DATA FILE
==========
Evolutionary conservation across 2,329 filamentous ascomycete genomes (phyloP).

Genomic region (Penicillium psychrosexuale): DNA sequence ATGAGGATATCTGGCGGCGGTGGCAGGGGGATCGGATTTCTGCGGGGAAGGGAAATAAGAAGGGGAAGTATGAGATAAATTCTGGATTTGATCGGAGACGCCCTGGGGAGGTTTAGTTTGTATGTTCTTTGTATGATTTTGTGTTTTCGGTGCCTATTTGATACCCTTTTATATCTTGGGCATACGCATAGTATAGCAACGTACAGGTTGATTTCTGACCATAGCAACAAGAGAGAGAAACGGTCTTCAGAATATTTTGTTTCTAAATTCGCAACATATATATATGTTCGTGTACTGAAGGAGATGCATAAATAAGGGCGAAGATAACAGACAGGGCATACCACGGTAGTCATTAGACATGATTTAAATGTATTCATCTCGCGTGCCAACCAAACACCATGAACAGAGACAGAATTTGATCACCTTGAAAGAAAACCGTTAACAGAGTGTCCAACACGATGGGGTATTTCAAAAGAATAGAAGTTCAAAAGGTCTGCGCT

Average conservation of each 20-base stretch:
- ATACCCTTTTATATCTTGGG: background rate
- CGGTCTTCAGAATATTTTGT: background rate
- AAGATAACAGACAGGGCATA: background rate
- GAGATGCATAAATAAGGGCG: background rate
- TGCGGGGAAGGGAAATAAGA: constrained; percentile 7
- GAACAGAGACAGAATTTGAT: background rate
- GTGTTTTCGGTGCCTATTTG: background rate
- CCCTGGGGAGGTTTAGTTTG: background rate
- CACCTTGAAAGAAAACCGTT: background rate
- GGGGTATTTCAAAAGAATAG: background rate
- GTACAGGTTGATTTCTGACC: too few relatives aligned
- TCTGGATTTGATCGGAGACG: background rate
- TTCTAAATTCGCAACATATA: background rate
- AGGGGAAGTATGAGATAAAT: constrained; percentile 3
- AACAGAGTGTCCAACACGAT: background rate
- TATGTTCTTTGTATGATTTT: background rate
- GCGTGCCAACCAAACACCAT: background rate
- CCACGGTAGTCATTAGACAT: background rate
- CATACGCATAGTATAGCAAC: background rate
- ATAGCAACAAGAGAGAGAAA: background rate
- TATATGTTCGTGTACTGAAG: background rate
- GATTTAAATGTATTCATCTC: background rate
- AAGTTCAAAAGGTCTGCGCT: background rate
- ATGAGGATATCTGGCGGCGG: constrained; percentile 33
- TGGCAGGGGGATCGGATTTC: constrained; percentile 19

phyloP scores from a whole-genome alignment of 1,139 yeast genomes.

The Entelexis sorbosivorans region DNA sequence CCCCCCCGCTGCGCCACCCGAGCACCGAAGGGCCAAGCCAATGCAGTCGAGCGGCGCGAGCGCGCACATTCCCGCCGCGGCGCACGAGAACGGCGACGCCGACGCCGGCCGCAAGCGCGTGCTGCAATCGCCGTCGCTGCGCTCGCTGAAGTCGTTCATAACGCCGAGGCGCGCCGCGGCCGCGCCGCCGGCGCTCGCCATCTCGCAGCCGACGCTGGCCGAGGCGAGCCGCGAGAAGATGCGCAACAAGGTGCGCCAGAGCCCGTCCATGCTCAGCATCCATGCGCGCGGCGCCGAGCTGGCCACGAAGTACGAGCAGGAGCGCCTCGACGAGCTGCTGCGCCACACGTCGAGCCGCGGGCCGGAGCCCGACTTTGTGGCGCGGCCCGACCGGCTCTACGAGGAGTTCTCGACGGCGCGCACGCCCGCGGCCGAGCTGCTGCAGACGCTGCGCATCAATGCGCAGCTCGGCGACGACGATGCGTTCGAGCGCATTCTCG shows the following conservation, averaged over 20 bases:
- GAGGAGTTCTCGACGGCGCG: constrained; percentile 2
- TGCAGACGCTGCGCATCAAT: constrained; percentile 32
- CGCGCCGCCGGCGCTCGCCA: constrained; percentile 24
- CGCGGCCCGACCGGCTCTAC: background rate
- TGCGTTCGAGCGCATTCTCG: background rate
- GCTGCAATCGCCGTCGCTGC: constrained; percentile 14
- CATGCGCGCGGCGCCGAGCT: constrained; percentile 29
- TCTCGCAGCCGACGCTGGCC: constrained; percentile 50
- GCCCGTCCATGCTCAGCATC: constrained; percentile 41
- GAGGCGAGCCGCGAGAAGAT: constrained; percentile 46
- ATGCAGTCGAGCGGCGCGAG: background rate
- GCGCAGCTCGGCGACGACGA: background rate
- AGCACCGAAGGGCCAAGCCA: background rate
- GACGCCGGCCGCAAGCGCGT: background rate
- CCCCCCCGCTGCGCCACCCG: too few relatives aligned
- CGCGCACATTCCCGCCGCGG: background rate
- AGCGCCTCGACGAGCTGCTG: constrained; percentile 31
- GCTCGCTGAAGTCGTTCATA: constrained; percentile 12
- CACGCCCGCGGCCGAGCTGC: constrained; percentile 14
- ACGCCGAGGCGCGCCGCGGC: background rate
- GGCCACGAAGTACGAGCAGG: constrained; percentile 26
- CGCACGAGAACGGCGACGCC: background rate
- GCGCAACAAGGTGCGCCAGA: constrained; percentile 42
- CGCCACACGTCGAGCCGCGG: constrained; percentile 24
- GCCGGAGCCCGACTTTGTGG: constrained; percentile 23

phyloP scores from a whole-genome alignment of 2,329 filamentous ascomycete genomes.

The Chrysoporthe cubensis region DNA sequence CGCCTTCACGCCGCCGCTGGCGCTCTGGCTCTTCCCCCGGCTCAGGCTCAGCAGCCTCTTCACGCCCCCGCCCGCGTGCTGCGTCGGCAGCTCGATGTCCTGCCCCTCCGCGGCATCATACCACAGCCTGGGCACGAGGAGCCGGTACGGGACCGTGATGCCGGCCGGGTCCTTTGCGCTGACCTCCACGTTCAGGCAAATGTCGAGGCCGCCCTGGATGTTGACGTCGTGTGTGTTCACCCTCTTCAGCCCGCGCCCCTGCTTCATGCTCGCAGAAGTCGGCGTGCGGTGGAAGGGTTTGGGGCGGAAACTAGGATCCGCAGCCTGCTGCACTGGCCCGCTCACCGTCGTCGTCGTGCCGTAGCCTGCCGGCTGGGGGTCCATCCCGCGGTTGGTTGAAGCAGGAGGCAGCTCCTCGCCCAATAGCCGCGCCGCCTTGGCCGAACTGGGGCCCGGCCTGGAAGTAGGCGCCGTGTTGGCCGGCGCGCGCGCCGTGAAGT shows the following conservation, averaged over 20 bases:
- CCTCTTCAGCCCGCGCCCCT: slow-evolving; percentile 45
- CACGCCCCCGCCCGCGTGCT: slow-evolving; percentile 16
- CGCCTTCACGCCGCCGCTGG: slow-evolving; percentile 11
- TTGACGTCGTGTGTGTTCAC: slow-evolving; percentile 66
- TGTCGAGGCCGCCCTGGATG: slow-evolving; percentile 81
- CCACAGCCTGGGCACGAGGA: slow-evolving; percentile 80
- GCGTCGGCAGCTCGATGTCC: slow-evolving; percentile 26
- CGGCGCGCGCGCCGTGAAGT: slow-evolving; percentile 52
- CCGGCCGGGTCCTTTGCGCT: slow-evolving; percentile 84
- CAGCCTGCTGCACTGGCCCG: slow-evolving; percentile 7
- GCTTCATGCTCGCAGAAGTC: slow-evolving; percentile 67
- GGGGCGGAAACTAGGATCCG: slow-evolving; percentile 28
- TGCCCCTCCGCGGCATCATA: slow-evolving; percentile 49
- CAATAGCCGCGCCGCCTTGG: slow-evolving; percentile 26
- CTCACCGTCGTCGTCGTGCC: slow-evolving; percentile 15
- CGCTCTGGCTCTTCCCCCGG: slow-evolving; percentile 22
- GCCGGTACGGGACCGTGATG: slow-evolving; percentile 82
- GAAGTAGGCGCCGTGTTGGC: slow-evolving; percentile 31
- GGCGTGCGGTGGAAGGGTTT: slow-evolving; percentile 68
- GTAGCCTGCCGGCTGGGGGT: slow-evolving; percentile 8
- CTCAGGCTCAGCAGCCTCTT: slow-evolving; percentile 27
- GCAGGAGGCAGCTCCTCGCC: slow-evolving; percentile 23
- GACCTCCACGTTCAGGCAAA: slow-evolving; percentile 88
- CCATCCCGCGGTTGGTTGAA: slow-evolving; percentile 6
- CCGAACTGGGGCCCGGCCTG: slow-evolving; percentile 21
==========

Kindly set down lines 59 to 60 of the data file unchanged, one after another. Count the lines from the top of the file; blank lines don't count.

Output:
- CACGCCCCCGCCCGCGTGCT: slow-evolving; percentile 16
- CGCCTTCACGCCGCCGCTGG: slow-evolving; percentile 11